Libra has a reputation for being nice and for putting other people first. But Libra also symbolizes comparison; to some extent, most of us gauge our relative success by looking at what others have accomplished. Even when we’re smiling on the outside, our inner Librans are keeping score and making sure the scales balance. When they don’t… no more Mr. Libra nice guy.
Some of our earliest, most shocking realizations about the world are about fairness. “It’s not fair!” squeals the 5-year-old whose older brother gets a later bedtime. “It’s not fair!” objects the teenager who is denied her own car, even though all her friends have one. “It’s not fair!” shouts the employee who has been let go in his company’s latest round of firings, even though his laziest coworker gets to keep his job.
Life isn’t fair, at least not according to our (probably limited) understanding of fairness. And it’s especially galling when you’ve played by the rules and done everything you were supposed to do, and have not been rewarded for it but in fact punished. Like young people who were pushed to attend college, sometimes incurring massive debt in the process, only to graduate and find there are no jobs for them. Or workers near retirement age who find their guaranteed pension has vanished into thin air.
For many of us keeping score at home, the scales don’t seem to balance. When our internal accounting system triggers a fairness audit, we have a range of options. We can attempt to steer the world toward greater fairness through activism and education. We can surrender to cynicism, anger, and laziness. We can turn to faith; Venus, Libra’s ruling planet, is after all exalted in Pisces, the sign of spiritual awareness. Or else we can simply ignore everything that makes us unhappy.
The chart for this Full Moon (March 31, 2018, 5:37 am Pacific / 8:37 am Eastern), with the Sun and Moon square the formidable duo of Mars and Saturn in Capricorn, fairly screams, “State of emergency! Threat level orange! All hands on deck!” But after a couple of decades of fighting hard for a better world, I’ll admit that these days I find it much more painful to pay attention to things I feel powerless to change.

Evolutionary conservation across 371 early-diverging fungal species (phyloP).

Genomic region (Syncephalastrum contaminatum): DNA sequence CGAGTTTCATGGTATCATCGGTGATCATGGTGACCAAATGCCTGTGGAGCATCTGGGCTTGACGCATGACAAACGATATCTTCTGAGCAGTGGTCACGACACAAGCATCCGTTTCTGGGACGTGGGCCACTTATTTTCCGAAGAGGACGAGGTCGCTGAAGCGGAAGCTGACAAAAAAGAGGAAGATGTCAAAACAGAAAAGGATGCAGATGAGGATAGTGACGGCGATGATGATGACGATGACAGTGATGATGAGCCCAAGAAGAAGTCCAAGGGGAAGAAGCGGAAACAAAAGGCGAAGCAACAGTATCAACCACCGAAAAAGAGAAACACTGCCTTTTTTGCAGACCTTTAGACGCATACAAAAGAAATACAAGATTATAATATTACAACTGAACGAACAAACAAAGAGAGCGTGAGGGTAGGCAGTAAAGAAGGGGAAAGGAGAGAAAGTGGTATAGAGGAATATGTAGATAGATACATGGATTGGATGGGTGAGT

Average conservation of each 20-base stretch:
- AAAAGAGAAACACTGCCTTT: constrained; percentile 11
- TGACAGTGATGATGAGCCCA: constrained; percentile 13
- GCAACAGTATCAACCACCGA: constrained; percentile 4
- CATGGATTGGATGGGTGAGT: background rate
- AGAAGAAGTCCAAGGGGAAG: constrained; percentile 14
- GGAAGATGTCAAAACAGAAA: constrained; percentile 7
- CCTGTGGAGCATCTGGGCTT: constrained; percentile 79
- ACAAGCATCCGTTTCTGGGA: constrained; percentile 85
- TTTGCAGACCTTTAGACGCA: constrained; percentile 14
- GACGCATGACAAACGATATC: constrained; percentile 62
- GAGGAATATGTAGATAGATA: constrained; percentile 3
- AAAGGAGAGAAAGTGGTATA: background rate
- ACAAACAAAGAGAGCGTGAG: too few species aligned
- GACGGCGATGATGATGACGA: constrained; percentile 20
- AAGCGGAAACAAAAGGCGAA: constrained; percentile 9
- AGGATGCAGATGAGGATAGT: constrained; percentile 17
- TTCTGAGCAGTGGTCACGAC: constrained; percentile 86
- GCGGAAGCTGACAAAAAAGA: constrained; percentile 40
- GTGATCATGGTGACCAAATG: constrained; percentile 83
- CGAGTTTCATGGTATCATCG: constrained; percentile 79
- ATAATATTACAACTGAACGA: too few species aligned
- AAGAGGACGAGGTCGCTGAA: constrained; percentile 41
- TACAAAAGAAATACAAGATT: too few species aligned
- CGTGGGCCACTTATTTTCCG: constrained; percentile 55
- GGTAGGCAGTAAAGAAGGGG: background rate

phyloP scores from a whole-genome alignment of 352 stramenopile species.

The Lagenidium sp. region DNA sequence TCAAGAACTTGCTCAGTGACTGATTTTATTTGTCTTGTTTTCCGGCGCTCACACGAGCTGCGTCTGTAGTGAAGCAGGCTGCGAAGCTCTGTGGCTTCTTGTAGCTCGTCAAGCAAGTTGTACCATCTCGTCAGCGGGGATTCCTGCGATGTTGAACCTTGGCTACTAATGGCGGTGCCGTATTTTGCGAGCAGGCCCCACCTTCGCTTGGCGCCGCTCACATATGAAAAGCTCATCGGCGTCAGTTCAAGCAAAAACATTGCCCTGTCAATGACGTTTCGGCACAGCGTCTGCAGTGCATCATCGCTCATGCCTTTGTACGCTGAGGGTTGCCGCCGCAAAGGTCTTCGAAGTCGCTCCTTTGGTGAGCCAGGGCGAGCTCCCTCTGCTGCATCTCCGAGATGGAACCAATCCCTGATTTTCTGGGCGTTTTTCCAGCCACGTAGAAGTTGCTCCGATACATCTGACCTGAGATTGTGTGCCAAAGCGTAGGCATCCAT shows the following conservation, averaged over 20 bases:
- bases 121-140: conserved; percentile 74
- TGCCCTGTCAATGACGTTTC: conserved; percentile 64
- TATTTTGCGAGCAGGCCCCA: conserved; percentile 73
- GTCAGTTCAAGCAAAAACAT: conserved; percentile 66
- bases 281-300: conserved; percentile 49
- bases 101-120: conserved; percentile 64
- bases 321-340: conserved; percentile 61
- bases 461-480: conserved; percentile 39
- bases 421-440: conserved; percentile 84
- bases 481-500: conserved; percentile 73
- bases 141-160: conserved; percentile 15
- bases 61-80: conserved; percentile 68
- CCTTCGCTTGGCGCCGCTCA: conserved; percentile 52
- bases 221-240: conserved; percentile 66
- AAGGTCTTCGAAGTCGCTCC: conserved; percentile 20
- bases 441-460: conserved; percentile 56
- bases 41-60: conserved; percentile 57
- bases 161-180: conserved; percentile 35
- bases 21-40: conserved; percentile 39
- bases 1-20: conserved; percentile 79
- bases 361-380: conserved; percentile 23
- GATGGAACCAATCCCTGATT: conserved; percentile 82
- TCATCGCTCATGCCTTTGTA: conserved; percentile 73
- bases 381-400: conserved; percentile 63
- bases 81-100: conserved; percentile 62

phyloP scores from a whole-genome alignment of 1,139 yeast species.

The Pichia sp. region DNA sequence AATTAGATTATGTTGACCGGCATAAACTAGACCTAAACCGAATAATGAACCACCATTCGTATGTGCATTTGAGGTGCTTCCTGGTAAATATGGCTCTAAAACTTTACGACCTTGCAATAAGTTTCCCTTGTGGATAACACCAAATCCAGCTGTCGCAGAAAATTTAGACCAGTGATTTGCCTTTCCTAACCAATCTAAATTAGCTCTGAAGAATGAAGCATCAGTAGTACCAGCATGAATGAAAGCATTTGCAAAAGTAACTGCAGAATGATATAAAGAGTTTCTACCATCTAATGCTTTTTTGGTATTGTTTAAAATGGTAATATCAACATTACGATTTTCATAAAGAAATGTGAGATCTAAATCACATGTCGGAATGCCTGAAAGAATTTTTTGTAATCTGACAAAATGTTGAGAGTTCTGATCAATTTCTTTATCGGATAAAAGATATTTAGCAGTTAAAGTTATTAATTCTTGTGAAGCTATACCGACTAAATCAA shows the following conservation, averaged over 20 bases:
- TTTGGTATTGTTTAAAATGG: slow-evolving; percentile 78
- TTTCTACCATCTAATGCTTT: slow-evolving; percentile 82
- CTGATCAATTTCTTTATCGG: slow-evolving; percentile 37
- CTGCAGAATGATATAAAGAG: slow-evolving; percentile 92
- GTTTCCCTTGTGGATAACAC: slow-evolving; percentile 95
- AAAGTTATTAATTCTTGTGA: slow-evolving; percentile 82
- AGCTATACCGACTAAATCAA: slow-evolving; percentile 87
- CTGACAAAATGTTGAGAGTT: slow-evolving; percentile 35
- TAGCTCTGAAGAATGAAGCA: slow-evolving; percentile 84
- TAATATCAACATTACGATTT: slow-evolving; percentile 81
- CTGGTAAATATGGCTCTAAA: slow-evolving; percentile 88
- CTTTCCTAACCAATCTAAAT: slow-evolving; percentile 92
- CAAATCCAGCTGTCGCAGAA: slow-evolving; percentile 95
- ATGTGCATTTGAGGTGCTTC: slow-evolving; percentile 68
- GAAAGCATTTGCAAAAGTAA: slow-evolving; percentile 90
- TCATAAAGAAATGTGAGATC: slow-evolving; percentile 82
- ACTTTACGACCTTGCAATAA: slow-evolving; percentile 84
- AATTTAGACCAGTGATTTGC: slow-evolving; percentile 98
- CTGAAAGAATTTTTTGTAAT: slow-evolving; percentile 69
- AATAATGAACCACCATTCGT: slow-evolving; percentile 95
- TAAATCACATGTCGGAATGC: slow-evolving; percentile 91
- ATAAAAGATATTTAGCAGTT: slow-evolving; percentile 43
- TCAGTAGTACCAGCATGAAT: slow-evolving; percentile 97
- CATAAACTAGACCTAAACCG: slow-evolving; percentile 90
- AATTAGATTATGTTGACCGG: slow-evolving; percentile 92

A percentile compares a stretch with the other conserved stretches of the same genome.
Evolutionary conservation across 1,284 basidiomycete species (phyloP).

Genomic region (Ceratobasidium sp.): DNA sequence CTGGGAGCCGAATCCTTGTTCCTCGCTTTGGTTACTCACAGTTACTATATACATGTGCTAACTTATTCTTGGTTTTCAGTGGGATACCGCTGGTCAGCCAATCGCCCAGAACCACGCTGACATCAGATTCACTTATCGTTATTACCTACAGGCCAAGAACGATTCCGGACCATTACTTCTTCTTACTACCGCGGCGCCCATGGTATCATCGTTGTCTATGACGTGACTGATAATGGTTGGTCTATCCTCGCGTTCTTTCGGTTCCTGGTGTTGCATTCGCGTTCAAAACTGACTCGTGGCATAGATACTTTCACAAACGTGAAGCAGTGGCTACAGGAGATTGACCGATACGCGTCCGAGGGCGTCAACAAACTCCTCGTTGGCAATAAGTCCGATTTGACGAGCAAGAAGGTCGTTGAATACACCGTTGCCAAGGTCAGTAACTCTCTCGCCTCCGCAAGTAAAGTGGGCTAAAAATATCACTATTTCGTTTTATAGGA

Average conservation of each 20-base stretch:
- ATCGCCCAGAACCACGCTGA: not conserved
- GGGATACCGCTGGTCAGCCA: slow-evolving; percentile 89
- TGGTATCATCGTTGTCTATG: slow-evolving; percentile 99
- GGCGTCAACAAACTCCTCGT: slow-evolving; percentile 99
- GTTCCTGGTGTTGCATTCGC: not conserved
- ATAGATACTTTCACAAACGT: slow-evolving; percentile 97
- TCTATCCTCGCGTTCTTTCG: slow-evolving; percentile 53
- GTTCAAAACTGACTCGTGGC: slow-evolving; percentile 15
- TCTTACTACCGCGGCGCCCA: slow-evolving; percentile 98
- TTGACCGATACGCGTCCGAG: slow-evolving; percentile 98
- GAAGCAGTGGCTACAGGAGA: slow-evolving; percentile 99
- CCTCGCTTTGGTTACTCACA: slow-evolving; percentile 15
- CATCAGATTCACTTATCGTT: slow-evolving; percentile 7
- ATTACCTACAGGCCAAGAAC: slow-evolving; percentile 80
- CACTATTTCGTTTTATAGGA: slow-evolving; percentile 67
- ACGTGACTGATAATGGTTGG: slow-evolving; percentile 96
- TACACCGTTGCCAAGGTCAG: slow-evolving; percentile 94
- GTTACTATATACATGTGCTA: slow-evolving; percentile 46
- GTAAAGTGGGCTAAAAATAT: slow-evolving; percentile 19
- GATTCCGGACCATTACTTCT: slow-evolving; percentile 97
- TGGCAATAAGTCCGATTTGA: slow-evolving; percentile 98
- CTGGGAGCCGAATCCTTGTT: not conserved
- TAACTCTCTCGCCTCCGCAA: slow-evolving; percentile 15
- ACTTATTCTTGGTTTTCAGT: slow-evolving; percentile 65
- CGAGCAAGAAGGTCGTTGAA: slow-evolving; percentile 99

I feel for the Pluto in Libra generation (born roughly between Oct. 1971 and Aug. 1984) now reaching key astrological ages – the oldest of whom are now past, and the youngest just entering, their “mid-life crisis” aspects (Uranus opposition, Neptune and Pluto squares, Saturn’s opposition). They’re gotten kind of a raw deal, and they know it. But along with the Saturn/Uranus/Neptune in Capricorn generation born in the mid-1980s, and the ferociously idealistic generation born with Pluto in Sagittarius and Uranus/Neptune in Aquarius that have grown up in a post-9/11 world, Team Pluto in Libra is one of our best hopes for sorting out the messes we face.
It’s always been the young people who have had to fight for justice, for more or less the same reason we send young people to fight battles on foreign soil: they’re young enough to believe they’re immortal and can’t fail. Besides, each generation defines itself by working out its own outer-planet astrological signatures at the macro-level, through railing at the government, wars, and economy that they inherited from previous generations. The Saturn/Pluto in Leo Baby Boomers dealt with the Uranus/Pluto conjunction of the 60s by pretty much blowing up society as we knew it (not necessarily a bad thing); the Uranus/Pluto in Virgo generation confronted economic peril, a drastically altered employment landscape, and philosophical extremism while Pluto was in Sagittarius.
And now we’re all reorienting ourselves in the wake of the transiting Uranus/Pluto square, and dealing with problems that are far beyond the sincerest gestures of well-meaning individuals. These are times that call for collective action, and we’re fortunate that the generation born with Pluto in Libra has a gift for collaboration that surpasses anything we’ve seen in my lifetime. Age-wise, they are next up in the world leadership batting order. It’s going to be up to them to help us remember the power, responsibility, and redemption of living as a society.
And no, that isn’t fair to them. But as much as we yearn for fairness, the best we can probably hope for is a kind of logic to the way things work out. As individuals, human beings are wildcards, but as a species we seem to move in a fairly linear way toward more or less logical conclusions. Each moment of epic societal fail has a pedigree, a family tree that you can trace to understand its origins and to identify the point at which its DNA became corrupted. But the tree also has new branches and leaves that represent new generations with fresh energy… and that is a source of hope, a promise that wounds can heal and that day will inevitably follow night. It’s not fairness, exactly, but there is a kind of symmetry to it, and balance. And at the Full Moon in Libra, that’s not such a bad consolation prize.